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Springfield resident returns home after surviving Hurricane Maria in Puerto Rico

Cambridge College Springfield Faculty Member Alvilda Sophia Anaya-Alegria
Cambridge College Faculty Member Alvilda Sophia Anaya-Alegria stands before one of several public art murals she created in Guayama, PR. She recently returned from Puerto Rico after being stranded there after Hurricane Maria. Photo credit: Elizabeth Roman

Standing in filthy water up to her ankles at the Luis Munoz Marin International Airport in Carolina, Puerto Rico, Alvilda Sophia Anaya-Alegria could not fully grasp what was going on around her.

"I was -- I still am -- in complete shock," said Anaya-Alegria, a native of Puerto Rico who lives in Springfield and teaches fine art and economics at Cambridge College in Springfield.

She returned from the island Sunday night after experiencing one of the worst hurricanes to hit Puerto Rico in decades. The Category 5 Hurricane Maria tore through the U.S. territory Sept. 20, causing widespread destruction and killing 16 people, according to the Puerto Rico government.

Anaya-Alegria spent three days in the airport and had her flight canceled five times.

"The devastation is all-encompassing, it's everywhere you look," she said.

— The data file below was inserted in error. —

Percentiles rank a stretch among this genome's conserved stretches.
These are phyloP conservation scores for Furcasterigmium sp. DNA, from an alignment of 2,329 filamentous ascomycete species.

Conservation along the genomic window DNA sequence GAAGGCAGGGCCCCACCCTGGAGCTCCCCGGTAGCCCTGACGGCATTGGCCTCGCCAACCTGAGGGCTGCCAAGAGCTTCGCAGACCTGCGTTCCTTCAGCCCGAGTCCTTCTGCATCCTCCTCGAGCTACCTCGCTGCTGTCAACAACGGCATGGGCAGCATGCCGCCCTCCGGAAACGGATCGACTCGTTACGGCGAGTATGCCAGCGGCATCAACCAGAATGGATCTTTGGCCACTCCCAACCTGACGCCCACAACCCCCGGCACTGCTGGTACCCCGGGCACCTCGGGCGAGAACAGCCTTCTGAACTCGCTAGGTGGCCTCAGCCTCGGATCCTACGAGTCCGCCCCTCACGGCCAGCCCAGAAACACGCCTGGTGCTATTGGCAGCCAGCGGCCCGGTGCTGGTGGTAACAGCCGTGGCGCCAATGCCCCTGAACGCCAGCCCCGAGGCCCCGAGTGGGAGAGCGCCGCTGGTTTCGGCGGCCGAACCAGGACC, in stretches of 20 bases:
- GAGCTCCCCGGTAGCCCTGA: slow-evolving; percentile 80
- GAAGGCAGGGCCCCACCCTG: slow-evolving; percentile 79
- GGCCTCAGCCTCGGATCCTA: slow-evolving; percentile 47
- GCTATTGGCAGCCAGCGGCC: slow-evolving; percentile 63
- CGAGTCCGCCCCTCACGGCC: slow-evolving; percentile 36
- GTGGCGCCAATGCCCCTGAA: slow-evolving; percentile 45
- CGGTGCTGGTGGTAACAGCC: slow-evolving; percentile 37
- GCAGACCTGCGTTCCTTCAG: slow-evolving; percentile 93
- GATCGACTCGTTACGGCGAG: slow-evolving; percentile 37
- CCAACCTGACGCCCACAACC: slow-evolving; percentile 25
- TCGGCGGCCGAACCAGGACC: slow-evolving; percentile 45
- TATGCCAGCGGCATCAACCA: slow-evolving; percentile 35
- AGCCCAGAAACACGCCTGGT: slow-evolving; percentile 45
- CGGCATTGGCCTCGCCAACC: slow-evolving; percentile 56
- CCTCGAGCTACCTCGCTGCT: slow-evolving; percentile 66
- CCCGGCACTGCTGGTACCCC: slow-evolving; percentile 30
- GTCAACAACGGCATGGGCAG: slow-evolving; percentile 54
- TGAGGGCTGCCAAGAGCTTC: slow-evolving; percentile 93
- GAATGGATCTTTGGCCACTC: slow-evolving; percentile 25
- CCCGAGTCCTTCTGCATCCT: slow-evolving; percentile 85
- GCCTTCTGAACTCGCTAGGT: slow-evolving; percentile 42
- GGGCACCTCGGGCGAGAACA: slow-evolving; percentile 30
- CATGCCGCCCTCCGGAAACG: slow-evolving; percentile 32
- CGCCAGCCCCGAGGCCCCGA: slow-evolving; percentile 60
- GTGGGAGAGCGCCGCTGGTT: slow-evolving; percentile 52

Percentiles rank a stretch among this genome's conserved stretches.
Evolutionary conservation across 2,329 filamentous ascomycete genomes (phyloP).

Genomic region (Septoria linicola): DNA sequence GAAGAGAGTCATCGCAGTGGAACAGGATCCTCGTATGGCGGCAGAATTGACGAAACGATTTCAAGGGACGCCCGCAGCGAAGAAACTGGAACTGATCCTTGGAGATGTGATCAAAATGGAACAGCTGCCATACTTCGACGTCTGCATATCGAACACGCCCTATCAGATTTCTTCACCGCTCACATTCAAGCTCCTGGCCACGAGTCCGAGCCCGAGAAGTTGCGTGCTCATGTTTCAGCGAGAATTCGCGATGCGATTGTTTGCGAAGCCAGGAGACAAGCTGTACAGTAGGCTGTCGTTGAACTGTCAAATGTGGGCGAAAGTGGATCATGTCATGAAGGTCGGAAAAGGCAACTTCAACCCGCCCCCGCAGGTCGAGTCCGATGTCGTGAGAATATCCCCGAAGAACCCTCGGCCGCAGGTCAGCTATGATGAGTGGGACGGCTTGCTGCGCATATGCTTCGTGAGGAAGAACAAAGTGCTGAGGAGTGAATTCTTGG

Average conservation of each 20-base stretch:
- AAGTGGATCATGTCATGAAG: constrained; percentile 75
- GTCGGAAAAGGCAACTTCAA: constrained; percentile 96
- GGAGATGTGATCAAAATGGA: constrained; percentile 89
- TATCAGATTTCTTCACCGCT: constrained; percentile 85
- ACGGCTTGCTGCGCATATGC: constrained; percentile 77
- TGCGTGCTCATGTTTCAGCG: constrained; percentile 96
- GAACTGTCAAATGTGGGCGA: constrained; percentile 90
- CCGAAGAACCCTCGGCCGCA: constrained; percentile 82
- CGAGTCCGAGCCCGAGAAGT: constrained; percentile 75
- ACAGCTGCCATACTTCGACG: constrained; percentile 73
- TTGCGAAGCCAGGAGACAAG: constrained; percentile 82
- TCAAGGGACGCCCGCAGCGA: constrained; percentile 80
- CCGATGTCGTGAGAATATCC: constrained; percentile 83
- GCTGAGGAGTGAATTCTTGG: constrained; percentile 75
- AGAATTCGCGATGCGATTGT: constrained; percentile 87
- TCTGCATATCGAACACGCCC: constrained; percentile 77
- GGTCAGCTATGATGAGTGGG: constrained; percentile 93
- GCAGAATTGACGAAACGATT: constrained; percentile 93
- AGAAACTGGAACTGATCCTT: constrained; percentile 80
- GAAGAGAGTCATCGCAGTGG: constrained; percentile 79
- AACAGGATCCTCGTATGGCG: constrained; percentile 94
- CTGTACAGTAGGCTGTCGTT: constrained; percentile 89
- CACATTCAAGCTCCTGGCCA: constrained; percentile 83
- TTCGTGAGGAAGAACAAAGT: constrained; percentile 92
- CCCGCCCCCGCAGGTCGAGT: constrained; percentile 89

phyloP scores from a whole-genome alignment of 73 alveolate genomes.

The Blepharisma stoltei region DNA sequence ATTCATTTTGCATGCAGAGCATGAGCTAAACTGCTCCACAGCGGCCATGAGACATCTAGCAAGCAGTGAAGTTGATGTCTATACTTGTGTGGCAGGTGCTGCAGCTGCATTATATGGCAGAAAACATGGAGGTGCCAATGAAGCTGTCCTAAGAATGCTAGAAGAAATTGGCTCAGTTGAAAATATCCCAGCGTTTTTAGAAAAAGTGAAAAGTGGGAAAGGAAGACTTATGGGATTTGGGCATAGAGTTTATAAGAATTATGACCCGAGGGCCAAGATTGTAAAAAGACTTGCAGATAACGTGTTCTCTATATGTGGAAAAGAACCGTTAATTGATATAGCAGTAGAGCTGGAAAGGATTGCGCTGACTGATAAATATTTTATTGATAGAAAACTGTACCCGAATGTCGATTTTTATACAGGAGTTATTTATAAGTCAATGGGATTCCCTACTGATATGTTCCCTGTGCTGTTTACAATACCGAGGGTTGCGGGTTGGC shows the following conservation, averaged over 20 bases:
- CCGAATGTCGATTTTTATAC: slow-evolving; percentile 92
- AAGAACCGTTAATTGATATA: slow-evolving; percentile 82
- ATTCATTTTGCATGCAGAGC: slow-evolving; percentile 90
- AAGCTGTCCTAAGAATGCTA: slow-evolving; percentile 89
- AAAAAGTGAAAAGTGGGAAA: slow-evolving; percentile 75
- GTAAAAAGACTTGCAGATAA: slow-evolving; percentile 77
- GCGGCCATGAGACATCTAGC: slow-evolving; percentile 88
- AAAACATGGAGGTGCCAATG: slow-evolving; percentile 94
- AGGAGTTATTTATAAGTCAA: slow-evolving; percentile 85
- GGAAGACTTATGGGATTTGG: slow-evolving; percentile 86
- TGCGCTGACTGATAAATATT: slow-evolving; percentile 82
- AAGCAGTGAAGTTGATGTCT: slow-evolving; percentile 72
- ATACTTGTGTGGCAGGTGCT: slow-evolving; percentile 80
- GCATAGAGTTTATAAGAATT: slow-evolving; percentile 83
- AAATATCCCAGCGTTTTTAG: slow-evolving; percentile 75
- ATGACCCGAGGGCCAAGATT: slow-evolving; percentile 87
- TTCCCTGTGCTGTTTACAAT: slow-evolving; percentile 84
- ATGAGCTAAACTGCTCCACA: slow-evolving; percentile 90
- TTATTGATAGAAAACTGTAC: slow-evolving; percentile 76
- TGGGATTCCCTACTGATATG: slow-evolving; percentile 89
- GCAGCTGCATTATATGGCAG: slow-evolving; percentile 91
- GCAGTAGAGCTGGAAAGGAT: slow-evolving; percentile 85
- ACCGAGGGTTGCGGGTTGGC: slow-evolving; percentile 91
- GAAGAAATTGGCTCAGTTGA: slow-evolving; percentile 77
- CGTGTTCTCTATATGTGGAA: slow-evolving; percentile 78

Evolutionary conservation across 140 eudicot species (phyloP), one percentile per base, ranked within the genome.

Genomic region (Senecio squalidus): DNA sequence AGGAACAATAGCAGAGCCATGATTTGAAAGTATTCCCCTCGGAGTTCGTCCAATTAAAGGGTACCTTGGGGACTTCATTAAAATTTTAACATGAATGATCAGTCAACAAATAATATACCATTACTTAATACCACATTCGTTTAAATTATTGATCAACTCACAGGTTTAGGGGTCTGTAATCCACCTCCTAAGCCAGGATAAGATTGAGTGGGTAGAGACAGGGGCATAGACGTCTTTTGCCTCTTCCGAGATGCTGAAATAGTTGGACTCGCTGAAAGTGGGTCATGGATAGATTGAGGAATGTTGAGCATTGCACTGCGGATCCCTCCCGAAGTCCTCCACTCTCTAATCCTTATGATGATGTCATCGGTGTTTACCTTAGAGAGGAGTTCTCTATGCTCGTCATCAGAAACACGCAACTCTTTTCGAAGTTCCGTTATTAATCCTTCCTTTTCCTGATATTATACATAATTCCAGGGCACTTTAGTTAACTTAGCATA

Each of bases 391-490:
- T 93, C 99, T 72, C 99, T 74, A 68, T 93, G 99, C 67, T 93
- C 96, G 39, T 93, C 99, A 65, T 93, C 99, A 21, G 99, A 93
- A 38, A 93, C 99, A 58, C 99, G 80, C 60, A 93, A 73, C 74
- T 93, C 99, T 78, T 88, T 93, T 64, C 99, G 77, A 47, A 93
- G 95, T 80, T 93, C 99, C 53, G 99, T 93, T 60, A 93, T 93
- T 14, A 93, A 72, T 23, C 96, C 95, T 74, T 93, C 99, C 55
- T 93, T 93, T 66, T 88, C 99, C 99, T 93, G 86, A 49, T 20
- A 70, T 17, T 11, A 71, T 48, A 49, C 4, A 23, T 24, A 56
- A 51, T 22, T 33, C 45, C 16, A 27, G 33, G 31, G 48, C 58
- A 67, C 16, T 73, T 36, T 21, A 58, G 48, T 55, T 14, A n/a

She had traveled to the island Sept. 12 to spend a few weeks in Ponce at the Instituto de Cultura Puertorriquena.

Assistance for Puerto Rico after hurricaneFine-tuning the help directed to hurricane victims in Puerto Rico was the theme of meetings and a press conference held on Thursday, Sept. 28, 2017 with representatives from Holyoke, Springfield, Chicopee and Westfield, officials said in Holyoke.

"The institute is directed by Milagros Castro Santana in San Juan and co-curated by Anibal Ernesto Rodriguez Ayala in Ponce. I am working with them on a historical piece sharing the neoclassical architecture of Guayama," she said.

The Architecture Museography project will be created in collaboration with Kate Preissler, the director of the Wistariahurst Museum in Holyoke, she said.

Anaya-Alegria has traveled to Puerto Rico several times this year to work on a public art mural for the plaza in her hometown, Guayama.

"Guayama is said to have one of the most beautiful town plazas in Puerto Rico," she said, noting that the town and the plaza have suffered major damage, but her mural is intact.

"I didn't get to see it before I left, but I have a sister there who was able to reach me and tell me it survived the hurricane," she said.

Although they knew the hurricane was coming, people did not seem alarmed in the days leading up to it, Anaya-Alegria said.

destruction from hurricane"There was a sense that this hurricane was not going to happen. Hurricane Irma had come through and it had not been that bad for most people, so I think people were not anticipating a hurricane of this magnitude," she said.

Days before the hurricane, people went through the usual routine of boarding up windows and buying extra water and food and preparing for power outages, she said.

"The people I was staying with, we all went around to the neighbors and helped them secure their houses, board their windows," she said. "We bought the water that was left and canned food."